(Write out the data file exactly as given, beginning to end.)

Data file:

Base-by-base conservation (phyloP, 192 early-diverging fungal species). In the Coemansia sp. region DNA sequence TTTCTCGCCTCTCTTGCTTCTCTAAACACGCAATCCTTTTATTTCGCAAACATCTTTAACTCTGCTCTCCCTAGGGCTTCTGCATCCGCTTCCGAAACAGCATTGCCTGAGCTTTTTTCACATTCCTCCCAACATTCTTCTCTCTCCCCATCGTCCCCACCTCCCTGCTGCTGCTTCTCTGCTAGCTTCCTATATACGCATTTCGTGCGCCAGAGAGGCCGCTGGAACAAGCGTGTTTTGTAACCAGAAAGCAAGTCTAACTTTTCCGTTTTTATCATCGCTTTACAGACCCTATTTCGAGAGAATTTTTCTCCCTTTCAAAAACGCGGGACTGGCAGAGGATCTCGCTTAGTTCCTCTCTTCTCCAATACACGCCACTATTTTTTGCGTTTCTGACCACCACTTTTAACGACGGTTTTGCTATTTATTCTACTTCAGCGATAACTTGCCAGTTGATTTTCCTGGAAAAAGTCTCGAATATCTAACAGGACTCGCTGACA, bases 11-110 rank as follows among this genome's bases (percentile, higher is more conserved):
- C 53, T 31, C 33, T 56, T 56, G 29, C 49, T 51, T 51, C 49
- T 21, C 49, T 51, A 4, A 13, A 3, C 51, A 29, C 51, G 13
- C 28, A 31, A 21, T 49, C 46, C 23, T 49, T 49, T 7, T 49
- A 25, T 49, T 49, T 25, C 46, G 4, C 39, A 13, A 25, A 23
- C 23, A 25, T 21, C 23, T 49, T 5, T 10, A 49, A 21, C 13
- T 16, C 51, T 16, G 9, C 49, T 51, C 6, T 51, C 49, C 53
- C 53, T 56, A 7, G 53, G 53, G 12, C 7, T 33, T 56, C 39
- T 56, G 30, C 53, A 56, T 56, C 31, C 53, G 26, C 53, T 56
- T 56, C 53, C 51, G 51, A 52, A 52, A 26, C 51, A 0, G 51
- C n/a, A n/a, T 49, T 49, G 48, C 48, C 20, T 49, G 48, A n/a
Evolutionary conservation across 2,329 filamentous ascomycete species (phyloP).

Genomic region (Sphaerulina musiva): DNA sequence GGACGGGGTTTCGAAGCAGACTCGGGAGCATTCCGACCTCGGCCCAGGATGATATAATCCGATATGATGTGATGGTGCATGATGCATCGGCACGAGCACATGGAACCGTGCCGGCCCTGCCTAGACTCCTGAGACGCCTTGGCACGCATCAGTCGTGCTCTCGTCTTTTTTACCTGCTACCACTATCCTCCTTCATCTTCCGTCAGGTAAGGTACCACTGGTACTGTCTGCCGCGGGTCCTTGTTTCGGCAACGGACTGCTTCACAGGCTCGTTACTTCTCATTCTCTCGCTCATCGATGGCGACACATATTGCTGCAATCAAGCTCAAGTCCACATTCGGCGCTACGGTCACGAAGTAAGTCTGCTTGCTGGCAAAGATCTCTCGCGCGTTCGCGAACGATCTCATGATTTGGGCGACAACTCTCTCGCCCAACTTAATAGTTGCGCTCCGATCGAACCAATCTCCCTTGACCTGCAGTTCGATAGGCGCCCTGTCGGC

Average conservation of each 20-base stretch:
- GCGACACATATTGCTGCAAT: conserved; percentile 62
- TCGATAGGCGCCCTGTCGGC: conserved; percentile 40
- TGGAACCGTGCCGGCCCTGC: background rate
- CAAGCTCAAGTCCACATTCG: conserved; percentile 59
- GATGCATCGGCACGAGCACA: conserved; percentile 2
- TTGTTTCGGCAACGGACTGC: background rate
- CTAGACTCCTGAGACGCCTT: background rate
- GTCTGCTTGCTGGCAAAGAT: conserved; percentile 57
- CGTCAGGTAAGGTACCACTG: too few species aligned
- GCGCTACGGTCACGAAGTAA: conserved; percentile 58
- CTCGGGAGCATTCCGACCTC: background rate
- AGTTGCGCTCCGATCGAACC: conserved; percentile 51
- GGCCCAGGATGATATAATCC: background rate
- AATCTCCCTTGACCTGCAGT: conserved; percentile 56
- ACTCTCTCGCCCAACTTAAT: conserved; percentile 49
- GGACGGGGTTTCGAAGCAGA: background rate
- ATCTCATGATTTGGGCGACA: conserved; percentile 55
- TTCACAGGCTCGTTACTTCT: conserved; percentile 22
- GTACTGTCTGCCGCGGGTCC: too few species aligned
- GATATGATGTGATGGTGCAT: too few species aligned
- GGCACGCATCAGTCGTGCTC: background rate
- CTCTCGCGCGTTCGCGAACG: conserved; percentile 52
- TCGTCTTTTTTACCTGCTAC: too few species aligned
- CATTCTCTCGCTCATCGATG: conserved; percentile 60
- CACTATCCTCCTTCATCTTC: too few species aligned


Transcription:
Base-by-base conservation (phyloP, 192 early-diverging fungal species). In the Coemansia sp. region DNA sequence TTTCTCGCCTCTCTTGCTTCTCTAAACACGCAATCCTTTTATTTCGCAAACATCTTTAACTCTGCTCTCCCTAGGGCTTCTGCATCCGCTTCCGAAACAGCATTGCCTGAGCTTTTTTCACATTCCTCCCAACATTCTTCTCTCTCCCCATCGTCCCCACCTCCCTGCTGCTGCTTCTCTGCTAGCTTCCTATATACGCATTTCGTGCGCCAGAGAGGCCGCTGGAACAAGCGTGTTTTGTAACCAGAAAGCAAGTCTAACTTTTCCGTTTTTATCATCGCTTTACAGACCCTATTTCGAGAGAATTTTTCTCCCTTTCAAAAACGCGGGACTGGCAGAGGATCTCGCTTAGTTCCTCTCTTCTCCAATACACGCCACTATTTTTTGCGTTTCTGACCACCACTTTTAACGACGGTTTTGCTATTTATTCTACTTCAGCGATAACTTGCCAGTTGATTTTCCTGGAAAAAGTCTCGAATATCTAACAGGACTCGCTGACA, bases 11-110 rank as follows among this genome's bases (percentile, higher is more conserved):
- C 53, T 31, C 33, T 56, T 56, G 29, C 49, T 51, T 51, C 49
- T 21, C 49, T 51, A 4, A 13, A 3, C 51, A 29, C 51, G 13
- C 28, A 31, A 21, T 49, C 46, C 23, T 49, T 49, T 7, T 49
- A 25, T 49, T 49, T 25, C 46, G 4, C 39, A 13, A 25, A 23
- C 23, A 25, T 21, C 23, T 49, T 5, T 10, A 49, A 21, C 13
- T 16, C 51, T 16, G 9, C 49, T 51, C 6, T 51, C 49, C 53
- C 53, T 56, A 7, G 53, G 53, G 12, C 7, T 33, T 56, C 39
- T 56, G 30, C 53, A 56, T 56, C 31, C 53, G 26, C 53, T 56
- T 56, C 53, C 51, G 51, A 52, A 52, A 26, C 51, A 0, G 51
- C n/a, A n/a, T 49, T 49, G 48, C 48, C 20, T 49, G 48, A n/a
Evolutionary conservation across 2,329 filamentous ascomycete species (phyloP).

Genomic region (Sphaerulina musiva): DNA sequence GGACGGGGTTTCGAAGCAGACTCGGGAGCATTCCGACCTCGGCCCAGGATGATATAATCCGATATGATGTGATGGTGCATGATGCATCGGCACGAGCACATGGAACCGTGCCGGCCCTGCCTAGACTCCTGAGACGCCTTGGCACGCATCAGTCGTGCTCTCGTCTTTTTTACCTGCTACCACTATCCTCCTTCATCTTCCGTCAGGTAAGGTACCACTGGTACTGTCTGCCGCGGGTCCTTGTTTCGGCAACGGACTGCTTCACAGGCTCGTTACTTCTCATTCTCTCGCTCATCGATGGCGACACATATTGCTGCAATCAAGCTCAAGTCCACATTCGGCGCTACGGTCACGAAGTAAGTCTGCTTGCTGGCAAAGATCTCTCGCGCGTTCGCGAACGATCTCATGATTTGGGCGACAACTCTCTCGCCCAACTTAATAGTTGCGCTCCGATCGAACCAATCTCCCTTGACCTGCAGTTCGATAGGCGCCCTGTCGGC

Average conservation of each 20-base stretch:
- GCGACACATATTGCTGCAAT: conserved; percentile 62
- TCGATAGGCGCCCTGTCGGC: conserved; percentile 40
- TGGAACCGTGCCGGCCCTGC: background rate
- CAAGCTCAAGTCCACATTCG: conserved; percentile 59
- GATGCATCGGCACGAGCACA: conserved; percentile 2
- TTGTTTCGGCAACGGACTGC: background rate
- CTAGACTCCTGAGACGCCTT: background rate
- GTCTGCTTGCTGGCAAAGAT: conserved; percentile 57
- CGTCAGGTAAGGTACCACTG: too few species aligned
- GCGCTACGGTCACGAAGTAA: conserved; percentile 58
- CTCGGGAGCATTCCGACCTC: background rate
- AGTTGCGCTCCGATCGAACC: conserved; percentile 51
- GGCCCAGGATGATATAATCC: background rate
- AATCTCCCTTGACCTGCAGT: conserved; percentile 56
- ACTCTCTCGCCCAACTTAAT: conserved; percentile 49
- GGACGGGGTTTCGAAGCAGA: background rate
- ATCTCATGATTTGGGCGACA: conserved; percentile 55
- TTCACAGGCTCGTTACTTCT: conserved; percentile 22
- GTACTGTCTGCCGCGGGTCC: too few species aligned
- GATATGATGTGATGGTGCAT: too few species aligned
- GGCACGCATCAGTCGTGCTC: background rate
- CTCTCGCGCGTTCGCGAACG: conserved; percentile 52
- TCGTCTTTTTTACCTGCTAC: too few species aligned
- CATTCTCTCGCTCATCGATG: conserved; percentile 60
- CACTATCCTCCTTCATCTTC: too few species aligned